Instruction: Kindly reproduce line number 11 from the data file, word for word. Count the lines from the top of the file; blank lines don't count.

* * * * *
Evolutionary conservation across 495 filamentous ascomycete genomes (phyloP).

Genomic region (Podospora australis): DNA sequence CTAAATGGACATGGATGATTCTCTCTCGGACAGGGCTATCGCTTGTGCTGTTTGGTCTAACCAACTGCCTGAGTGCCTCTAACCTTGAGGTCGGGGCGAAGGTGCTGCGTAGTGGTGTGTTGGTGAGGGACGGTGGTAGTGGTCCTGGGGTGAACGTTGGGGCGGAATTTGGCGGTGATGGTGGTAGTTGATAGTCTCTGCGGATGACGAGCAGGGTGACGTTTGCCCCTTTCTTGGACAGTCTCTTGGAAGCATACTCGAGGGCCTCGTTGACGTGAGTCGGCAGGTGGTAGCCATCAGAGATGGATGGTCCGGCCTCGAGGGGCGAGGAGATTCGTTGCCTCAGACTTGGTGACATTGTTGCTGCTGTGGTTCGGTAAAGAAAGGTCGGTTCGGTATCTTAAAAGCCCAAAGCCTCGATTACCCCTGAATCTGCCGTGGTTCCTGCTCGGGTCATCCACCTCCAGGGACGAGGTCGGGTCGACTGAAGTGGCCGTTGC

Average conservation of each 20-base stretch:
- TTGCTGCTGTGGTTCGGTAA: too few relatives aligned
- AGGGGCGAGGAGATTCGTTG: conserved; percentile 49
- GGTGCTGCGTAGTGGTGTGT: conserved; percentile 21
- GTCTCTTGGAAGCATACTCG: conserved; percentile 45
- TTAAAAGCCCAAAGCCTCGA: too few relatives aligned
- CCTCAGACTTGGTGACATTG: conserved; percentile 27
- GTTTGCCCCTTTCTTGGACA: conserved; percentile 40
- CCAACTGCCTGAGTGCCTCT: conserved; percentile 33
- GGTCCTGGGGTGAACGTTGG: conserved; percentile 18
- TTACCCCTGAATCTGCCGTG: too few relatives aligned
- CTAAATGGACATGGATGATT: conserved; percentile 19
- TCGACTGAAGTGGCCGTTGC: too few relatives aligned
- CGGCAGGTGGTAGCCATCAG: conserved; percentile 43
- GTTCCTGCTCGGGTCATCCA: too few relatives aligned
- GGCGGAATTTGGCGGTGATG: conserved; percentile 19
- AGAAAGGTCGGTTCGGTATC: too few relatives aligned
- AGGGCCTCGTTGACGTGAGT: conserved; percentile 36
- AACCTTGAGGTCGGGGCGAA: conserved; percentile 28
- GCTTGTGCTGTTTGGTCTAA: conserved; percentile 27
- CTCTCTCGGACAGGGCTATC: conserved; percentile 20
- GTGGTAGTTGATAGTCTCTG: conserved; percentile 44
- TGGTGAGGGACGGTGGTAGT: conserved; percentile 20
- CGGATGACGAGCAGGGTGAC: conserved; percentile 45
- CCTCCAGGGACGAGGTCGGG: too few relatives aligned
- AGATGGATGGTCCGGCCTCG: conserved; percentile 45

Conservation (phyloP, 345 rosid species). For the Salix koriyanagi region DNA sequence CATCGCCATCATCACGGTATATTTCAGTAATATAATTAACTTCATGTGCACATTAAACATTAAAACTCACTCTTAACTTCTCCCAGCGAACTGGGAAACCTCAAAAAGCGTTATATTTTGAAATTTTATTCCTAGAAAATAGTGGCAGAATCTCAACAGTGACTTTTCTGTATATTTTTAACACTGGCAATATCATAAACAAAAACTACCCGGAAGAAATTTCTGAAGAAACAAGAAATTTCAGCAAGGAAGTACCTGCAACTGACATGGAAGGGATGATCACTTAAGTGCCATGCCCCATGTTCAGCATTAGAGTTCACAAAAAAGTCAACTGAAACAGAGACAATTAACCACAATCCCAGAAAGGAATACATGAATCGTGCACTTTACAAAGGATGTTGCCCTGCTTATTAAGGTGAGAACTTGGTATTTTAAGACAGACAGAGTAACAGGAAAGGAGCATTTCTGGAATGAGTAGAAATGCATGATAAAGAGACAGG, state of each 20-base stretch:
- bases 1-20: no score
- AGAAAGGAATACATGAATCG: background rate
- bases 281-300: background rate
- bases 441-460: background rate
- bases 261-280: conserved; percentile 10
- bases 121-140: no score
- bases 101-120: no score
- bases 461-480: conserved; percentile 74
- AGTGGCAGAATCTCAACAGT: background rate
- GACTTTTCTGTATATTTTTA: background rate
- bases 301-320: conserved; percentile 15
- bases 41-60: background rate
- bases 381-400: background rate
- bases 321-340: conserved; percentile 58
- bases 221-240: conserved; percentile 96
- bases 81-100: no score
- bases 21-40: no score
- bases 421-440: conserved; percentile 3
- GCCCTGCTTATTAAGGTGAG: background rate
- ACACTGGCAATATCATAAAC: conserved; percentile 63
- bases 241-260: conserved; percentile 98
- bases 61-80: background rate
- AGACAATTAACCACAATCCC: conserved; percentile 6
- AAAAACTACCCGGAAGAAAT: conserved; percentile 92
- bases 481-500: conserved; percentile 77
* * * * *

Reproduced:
- CCAACTGCCTGAGTGCCTCT: conserved; percentile 33